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Indonesian Unions campaign for Decent Wages

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Indonesia's main trade union centres KSBSI , KSPI and KSPSI have launched a national campaign over minimum wages, massive lay offs and labour laws with a 25,000-strong demonstration of workers in Jakarta.

Unions refuse automatic calculation without negociation

 The unions are calling for a minimum wage increase of 25% for 2016. Eduard P. Marpaung, General Secretary of CNV Internationaals’s partner organisation KSBI explains that the unions reject the government proposal to handle minimum wage adjustments through an automatic calculation without negotiation: “Many workers in Indonesia are unable to make ends meet with high inflation. Tens of thousands of workers already laid off this year. The unions are also demanding the government to act to ensure job security.

Foreign investors keep wages at unacceptably low levels

The government needs to stand up to foreign investors which are seeking to use the slide in the value of the Rupiah as an excuse to keep wages at unacceptably low levels, cut jobs and diminish already weak labour laws.  The trade unions have concrete and constructive proposals which would help restore economic stability, and the government must be willing to negotiate on these with the unions."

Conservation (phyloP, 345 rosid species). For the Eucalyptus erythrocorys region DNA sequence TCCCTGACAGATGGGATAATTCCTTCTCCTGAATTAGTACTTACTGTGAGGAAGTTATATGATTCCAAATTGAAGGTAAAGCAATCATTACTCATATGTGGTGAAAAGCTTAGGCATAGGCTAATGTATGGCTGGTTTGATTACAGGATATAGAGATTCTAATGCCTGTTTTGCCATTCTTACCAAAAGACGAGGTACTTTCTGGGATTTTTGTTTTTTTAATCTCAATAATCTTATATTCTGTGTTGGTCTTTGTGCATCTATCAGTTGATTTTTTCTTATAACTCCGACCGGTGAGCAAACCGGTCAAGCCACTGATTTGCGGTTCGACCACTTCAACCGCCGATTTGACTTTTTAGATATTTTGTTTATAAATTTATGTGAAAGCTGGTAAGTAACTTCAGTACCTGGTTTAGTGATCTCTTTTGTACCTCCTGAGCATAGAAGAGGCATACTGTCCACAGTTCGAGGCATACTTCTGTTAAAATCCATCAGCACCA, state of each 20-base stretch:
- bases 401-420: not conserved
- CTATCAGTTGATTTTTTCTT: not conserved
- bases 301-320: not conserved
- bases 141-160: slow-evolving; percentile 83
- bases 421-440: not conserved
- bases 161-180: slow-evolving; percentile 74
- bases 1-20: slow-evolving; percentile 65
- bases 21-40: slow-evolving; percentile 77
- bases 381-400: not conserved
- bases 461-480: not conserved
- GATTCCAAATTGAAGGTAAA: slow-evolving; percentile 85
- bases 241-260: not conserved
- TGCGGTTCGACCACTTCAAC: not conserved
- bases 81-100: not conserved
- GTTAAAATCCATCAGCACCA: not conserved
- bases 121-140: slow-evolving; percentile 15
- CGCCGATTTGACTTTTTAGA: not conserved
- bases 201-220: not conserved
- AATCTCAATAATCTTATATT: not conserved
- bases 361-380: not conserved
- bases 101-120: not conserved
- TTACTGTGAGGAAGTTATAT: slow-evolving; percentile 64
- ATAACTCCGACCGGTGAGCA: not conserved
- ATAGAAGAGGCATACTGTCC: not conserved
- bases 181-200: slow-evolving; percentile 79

Indonesia's working people feel enormous economic pressure and facing growing threats to their jobs. “The government needs to ensure a living minimum wage and act to halt the devastating job losses which are sending families into penury”, comments Sharan Burrow, General Secretary of the International Trade Union Confederation ITUC. 

Protecion for domestic and migrant workers

The workers organisatoins are also campaigning jointly for protection for domestic and migrant workers through ratification of ILO Conventions. They also demand an end to the criminalisation of workers and trade union leaders for engaging in legitimate actions. Previous Indonesia news

Many workers in Indonesia are unable to make ends meet with high inflation. Tens of thousands of workers were already laid off this year. The trade unions have concrete and constructive proposals which would help restore economic stability, and the government must be willing to negotiate on these with the unions.

Publication date 07 09 2015